Consonant Blends and DigraphsWhat is a Consonant Blend? When two consonants come together in a word but still make their own sounds, we call that a blend. Read more...iWorksheets :4Study Guides :1
ContractionsWhat are Contractions? A contraction is a special word made by putting together a verb and another word. Every contraction has an apostrophe to show where letters are missing from the original two words. Read more...iWorksheets :3Study Guides :1
Compound WordsWhat are Compound Words? Any word made up of two small words is a compound word. Examples: foot + ball = football. Read more...iWorksheets :3Study Guides :1
Compound WordsWhat is a Compound Word? A Compound Word is a word that is composed of two or more separate words. Examples: sea + shell = seashell, basket + ball = basketball. Read more...iWorksheets :3Study Guides :1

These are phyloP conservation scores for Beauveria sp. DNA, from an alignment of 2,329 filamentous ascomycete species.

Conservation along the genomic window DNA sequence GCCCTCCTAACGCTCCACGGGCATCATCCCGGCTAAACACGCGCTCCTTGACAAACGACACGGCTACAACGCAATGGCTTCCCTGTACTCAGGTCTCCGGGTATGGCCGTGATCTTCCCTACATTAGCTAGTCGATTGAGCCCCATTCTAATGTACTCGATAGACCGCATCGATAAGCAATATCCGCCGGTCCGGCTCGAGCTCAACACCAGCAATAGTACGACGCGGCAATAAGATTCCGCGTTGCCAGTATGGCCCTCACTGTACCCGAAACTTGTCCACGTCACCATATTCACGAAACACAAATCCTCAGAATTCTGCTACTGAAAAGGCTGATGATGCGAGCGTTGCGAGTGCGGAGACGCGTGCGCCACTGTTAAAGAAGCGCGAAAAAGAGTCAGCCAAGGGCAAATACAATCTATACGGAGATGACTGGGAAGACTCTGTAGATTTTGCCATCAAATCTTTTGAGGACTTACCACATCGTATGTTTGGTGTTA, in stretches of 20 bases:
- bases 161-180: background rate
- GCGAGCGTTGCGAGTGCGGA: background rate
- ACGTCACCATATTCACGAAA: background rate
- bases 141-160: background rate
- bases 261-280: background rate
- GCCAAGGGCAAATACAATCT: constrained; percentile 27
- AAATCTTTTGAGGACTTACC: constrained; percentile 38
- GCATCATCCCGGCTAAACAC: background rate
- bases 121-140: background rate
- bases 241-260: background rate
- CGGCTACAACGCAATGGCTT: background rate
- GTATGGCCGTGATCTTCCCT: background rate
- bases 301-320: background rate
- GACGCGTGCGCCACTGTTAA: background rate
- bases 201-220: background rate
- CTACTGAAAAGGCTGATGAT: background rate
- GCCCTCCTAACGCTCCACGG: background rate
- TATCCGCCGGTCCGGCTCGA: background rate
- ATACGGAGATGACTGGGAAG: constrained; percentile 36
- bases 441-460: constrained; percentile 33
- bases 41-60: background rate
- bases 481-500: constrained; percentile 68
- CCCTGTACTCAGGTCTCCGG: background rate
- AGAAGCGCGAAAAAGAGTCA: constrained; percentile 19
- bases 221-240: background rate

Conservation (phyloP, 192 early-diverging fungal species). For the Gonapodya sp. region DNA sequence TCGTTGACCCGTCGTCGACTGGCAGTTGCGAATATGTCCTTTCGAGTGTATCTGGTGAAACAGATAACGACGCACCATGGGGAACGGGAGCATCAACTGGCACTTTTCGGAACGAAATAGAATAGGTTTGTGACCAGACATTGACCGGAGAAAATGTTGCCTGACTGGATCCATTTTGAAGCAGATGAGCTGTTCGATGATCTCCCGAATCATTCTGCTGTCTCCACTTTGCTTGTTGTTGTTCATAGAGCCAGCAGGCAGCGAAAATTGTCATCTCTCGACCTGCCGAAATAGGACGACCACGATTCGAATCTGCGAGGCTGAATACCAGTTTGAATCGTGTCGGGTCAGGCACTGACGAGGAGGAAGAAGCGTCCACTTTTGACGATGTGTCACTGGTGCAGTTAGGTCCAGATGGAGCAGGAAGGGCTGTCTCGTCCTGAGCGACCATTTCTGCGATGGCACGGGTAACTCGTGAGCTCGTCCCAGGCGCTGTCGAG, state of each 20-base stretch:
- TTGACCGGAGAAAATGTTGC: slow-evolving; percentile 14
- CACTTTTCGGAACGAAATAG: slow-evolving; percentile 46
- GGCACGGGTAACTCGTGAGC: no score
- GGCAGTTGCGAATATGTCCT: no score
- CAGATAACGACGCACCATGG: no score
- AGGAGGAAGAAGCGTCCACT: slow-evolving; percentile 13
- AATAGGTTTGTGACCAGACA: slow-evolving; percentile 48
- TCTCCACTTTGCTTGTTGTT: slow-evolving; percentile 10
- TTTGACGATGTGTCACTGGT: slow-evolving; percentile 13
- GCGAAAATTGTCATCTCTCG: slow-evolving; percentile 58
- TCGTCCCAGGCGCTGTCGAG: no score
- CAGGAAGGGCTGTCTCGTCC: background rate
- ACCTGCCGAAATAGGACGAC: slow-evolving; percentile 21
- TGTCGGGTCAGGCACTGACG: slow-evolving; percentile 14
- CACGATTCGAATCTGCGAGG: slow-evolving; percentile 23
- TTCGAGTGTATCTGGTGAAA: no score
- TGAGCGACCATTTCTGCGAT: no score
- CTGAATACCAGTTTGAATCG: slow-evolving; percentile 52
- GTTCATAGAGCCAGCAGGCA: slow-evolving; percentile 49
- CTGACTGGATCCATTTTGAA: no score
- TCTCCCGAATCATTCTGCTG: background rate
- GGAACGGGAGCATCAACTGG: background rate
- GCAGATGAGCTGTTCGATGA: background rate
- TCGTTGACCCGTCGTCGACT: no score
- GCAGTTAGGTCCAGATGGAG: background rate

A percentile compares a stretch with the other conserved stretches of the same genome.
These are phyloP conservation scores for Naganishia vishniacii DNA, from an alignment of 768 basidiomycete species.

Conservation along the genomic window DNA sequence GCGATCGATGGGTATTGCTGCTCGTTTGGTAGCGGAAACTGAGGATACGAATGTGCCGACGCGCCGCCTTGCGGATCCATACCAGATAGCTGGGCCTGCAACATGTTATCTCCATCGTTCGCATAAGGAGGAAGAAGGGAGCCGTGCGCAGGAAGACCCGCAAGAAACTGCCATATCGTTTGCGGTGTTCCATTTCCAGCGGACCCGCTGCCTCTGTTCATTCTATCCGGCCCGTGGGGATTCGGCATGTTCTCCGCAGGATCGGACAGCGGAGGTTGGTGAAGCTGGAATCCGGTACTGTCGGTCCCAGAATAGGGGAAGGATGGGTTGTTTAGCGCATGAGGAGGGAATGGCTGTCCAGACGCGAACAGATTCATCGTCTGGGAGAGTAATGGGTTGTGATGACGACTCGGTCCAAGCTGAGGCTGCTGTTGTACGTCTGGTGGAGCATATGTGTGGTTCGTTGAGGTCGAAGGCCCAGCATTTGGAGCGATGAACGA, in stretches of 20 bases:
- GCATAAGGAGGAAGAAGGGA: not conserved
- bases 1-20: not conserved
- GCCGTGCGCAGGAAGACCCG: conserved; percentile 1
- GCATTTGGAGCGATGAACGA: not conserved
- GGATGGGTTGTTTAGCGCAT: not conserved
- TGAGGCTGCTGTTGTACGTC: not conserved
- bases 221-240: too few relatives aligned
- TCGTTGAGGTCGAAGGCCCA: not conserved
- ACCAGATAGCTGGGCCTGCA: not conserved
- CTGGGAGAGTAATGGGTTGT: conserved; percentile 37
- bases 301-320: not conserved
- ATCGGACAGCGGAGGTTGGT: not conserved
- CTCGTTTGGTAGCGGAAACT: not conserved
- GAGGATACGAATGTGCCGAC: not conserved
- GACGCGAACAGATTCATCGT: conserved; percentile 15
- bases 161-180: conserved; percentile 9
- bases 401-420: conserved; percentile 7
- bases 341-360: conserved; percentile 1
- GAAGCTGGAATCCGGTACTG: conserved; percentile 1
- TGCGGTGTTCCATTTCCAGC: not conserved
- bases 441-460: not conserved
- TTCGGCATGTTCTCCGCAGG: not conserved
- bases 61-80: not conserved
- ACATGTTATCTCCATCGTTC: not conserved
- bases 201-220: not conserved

ContractionsWhat is a Contraction? A contraction is really two words squeezed together to make a new word. Some of the letters from one or both of the words go away and a special mark called an apostrophe goes in their place. Read more...iWorksheets :4Study Guides :1

LA 1.1.5. Vocabulary: Students will build and use conversational, academic, and content-specific grade-level vocabulary.

LA 1.1.5.a. Use word structure elements, known words, and word patterns to determine meaning (e.g., plural forms, simple compounds, base words).
GrammarGrammar is the subject which tells how to speak and write correctly. It is a set of rules that define the structure of a language. Here are some grammar rules you should know. Read more...iWorksheets :3Study Guides :1
Plural Ending -esPlural endings adding -es for words ending in sh, ch, x, and z. Read more...iWorksheets :3Study Guides :1
Root WordsWhat are Root Words? Root words are sometimes called base words. A root word is the smallest form of a word before it has anything added to it. Read more...iWorksheets :3Study Guides :1